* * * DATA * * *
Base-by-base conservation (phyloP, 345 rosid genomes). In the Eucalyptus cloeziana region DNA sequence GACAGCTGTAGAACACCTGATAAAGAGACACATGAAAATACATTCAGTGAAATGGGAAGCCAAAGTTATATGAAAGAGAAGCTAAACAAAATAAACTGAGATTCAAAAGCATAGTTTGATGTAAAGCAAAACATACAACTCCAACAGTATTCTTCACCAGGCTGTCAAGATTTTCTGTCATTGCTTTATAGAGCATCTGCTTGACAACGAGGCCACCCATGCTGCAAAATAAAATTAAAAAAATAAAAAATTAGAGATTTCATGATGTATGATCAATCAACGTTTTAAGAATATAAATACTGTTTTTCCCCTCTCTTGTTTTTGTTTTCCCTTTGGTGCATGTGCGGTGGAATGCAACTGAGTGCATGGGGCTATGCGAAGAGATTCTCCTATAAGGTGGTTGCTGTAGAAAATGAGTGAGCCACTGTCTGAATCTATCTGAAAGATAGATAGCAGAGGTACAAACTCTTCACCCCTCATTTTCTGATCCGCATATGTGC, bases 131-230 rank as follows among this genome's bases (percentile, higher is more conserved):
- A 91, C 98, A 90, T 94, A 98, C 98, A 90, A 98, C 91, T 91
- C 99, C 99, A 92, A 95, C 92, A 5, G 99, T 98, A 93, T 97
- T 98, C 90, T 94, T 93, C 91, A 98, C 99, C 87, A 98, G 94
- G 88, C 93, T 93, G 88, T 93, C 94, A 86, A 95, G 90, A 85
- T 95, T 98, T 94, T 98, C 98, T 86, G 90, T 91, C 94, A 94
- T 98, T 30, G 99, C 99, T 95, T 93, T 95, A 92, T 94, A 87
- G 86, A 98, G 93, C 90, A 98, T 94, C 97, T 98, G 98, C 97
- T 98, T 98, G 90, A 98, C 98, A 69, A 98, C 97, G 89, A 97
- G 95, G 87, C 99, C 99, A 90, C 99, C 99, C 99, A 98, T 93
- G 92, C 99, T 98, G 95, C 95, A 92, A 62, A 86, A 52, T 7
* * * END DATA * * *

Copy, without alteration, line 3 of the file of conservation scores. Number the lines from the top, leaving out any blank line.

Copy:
- C 99, C 99, A 92, A 95, C 92, A 5, G 99, T 98, A 93, T 97